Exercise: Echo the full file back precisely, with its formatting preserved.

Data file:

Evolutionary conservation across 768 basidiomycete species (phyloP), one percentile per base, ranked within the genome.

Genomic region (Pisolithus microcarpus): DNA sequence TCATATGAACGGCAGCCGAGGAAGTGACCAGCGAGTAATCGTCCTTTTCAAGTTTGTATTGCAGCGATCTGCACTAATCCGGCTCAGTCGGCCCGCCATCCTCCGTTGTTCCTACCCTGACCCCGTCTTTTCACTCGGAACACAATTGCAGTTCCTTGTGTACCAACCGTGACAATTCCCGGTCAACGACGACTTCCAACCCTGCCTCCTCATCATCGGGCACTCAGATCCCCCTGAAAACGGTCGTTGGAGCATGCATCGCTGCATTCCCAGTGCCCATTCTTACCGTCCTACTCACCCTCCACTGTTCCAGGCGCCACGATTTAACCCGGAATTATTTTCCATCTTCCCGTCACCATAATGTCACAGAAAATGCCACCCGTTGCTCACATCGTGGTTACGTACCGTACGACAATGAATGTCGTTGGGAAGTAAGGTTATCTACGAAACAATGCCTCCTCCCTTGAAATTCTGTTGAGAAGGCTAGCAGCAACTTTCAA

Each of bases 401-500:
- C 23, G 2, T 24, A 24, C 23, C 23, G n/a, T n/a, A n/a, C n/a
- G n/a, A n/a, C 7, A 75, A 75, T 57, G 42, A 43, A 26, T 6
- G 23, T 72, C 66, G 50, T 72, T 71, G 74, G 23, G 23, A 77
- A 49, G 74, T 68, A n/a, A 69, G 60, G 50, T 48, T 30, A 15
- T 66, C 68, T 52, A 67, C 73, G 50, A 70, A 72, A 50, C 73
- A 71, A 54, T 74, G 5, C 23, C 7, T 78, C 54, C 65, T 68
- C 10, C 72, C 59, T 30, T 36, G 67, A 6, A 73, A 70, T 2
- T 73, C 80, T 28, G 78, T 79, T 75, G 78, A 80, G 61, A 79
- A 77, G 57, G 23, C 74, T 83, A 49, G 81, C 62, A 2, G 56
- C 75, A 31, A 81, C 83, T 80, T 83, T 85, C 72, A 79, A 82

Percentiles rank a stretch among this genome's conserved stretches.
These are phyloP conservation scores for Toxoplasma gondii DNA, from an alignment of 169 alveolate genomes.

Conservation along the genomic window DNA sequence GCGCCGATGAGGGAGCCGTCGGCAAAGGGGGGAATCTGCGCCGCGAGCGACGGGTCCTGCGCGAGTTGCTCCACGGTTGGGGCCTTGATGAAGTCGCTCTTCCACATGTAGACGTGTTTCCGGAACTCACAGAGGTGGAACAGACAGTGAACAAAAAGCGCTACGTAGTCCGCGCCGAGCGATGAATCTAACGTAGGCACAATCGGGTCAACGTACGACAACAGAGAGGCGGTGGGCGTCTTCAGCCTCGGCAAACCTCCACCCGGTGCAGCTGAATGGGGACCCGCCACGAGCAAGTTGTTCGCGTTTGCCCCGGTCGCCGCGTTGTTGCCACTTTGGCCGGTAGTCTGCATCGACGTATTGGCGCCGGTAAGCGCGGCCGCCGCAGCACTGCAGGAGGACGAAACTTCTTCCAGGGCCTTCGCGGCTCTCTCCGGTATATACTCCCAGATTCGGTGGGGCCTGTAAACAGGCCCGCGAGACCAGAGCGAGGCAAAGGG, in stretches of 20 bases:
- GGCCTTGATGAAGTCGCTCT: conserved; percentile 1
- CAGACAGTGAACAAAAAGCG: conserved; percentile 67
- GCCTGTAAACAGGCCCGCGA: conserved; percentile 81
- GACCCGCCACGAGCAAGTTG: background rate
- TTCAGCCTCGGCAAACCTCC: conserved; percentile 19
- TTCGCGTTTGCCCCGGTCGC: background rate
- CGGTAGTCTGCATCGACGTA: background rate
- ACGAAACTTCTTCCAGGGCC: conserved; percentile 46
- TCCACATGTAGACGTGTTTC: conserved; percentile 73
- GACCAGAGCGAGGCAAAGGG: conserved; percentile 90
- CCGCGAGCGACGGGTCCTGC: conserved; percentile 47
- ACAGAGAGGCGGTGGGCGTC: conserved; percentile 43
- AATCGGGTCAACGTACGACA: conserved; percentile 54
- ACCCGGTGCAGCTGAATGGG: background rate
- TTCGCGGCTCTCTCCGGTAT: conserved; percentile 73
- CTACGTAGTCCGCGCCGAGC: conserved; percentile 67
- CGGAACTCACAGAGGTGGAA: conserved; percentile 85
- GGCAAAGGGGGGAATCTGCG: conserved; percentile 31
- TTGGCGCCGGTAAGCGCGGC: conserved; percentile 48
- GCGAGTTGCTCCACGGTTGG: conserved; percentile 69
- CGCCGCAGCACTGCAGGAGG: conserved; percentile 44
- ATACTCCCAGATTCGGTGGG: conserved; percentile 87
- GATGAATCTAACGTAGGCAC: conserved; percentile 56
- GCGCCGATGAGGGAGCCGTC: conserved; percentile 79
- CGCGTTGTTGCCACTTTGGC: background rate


Evolutionary conservation across 768 basidiomycete species (phyloP), one percentile per base, ranked within the genome.

Genomic region (Pisolithus microcarpus): DNA sequence TCATATGAACGGCAGCCGAGGAAGTGACCAGCGAGTAATCGTCCTTTTCAAGTTTGTATTGCAGCGATCTGCACTAATCCGGCTCAGTCGGCCCGCCATCCTCCGTTGTTCCTACCCTGACCCCGTCTTTTCACTCGGAACACAATTGCAGTTCCTTGTGTACCAACCGTGACAATTCCCGGTCAACGACGACTTCCAACCCTGCCTCCTCATCATCGGGCACTCAGATCCCCCTGAAAACGGTCGTTGGAGCATGCATCGCTGCATTCCCAGTGCCCATTCTTACCGTCCTACTCACCCTCCACTGTTCCAGGCGCCACGATTTAACCCGGAATTATTTTCCATCTTCCCGTCACCATAATGTCACAGAAAATGCCACCCGTTGCTCACATCGTGGTTACGTACCGTACGACAATGAATGTCGTTGGGAAGTAAGGTTATCTACGAAACAATGCCTCCTCCCTTGAAATTCTGTTGAGAAGGCTAGCAGCAACTTTCAA

Each of bases 401-500:
- C 23, G 2, T 24, A 24, C 23, C 23, G n/a, T n/a, A n/a, C n/a
- G n/a, A n/a, C 7, A 75, A 75, T 57, G 42, A 43, A 26, T 6
- G 23, T 72, C 66, G 50, T 72, T 71, G 74, G 23, G 23, A 77
- A 49, G 74, T 68, A n/a, A 69, G 60, G 50, T 48, T 30, A 15
- T 66, C 68, T 52, A 67, C 73, G 50, A 70, A 72, A 50, C 73
- A 71, A 54, T 74, G 5, C 23, C 7, T 78, C 54, C 65, T 68
- C 10, C 72, C 59, T 30, T 36, G 67, A 6, A 73, A 70, T 2
- T 73, C 80, T 28, G 78, T 79, T 75, G 78, A 80, G 61, A 79
- A 77, G 57, G 23, C 74, T 83, A 49, G 81, C 62, A 2, G 56
- C 75, A 31, A 81, C 83, T 80, T 83, T 85, C 72, A 79, A 82

Percentiles rank a stretch among this genome's conserved stretches.
These are phyloP conservation scores for Toxoplasma gondii DNA, from an alignment of 169 alveolate genomes.

Conservation along the genomic window DNA sequence GCGCCGATGAGGGAGCCGTCGGCAAAGGGGGGAATCTGCGCCGCGAGCGACGGGTCCTGCGCGAGTTGCTCCACGGTTGGGGCCTTGATGAAGTCGCTCTTCCACATGTAGACGTGTTTCCGGAACTCACAGAGGTGGAACAGACAGTGAACAAAAAGCGCTACGTAGTCCGCGCCGAGCGATGAATCTAACGTAGGCACAATCGGGTCAACGTACGACAACAGAGAGGCGGTGGGCGTCTTCAGCCTCGGCAAACCTCCACCCGGTGCAGCTGAATGGGGACCCGCCACGAGCAAGTTGTTCGCGTTTGCCCCGGTCGCCGCGTTGTTGCCACTTTGGCCGGTAGTCTGCATCGACGTATTGGCGCCGGTAAGCGCGGCCGCCGCAGCACTGCAGGAGGACGAAACTTCTTCCAGGGCCTTCGCGGCTCTCTCCGGTATATACTCCCAGATTCGGTGGGGCCTGTAAACAGGCCCGCGAGACCAGAGCGAGGCAAAGGG, in stretches of 20 bases:
- GGCCTTGATGAAGTCGCTCT: conserved; percentile 1
- CAGACAGTGAACAAAAAGCG: conserved; percentile 67
- GCCTGTAAACAGGCCCGCGA: conserved; percentile 81
- GACCCGCCACGAGCAAGTTG: background rate
- TTCAGCCTCGGCAAACCTCC: conserved; percentile 19
- TTCGCGTTTGCCCCGGTCGC: background rate
- CGGTAGTCTGCATCGACGTA: background rate
- ACGAAACTTCTTCCAGGGCC: conserved; percentile 46
- TCCACATGTAGACGTGTTTC: conserved; percentile 73
- GACCAGAGCGAGGCAAAGGG: conserved; percentile 90
- CCGCGAGCGACGGGTCCTGC: conserved; percentile 47
- ACAGAGAGGCGGTGGGCGTC: conserved; percentile 43
- AATCGGGTCAACGTACGACA: conserved; percentile 54
- ACCCGGTGCAGCTGAATGGG: background rate
- TTCGCGGCTCTCTCCGGTAT: conserved; percentile 73
- CTACGTAGTCCGCGCCGAGC: conserved; percentile 67
- CGGAACTCACAGAGGTGGAA: conserved; percentile 85
- GGCAAAGGGGGGAATCTGCG: conserved; percentile 31
- TTGGCGCCGGTAAGCGCGGC: conserved; percentile 48
- GCGAGTTGCTCCACGGTTGG: conserved; percentile 69
- CGCCGCAGCACTGCAGGAGG: conserved; percentile 44
- ATACTCCCAGATTCGGTGGG: conserved; percentile 87
- GATGAATCTAACGTAGGCAC: conserved; percentile 56
- GCGCCGATGAGGGAGCCGTC: conserved; percentile 79
- CGCGTTGTTGCCACTTTGGC: background rate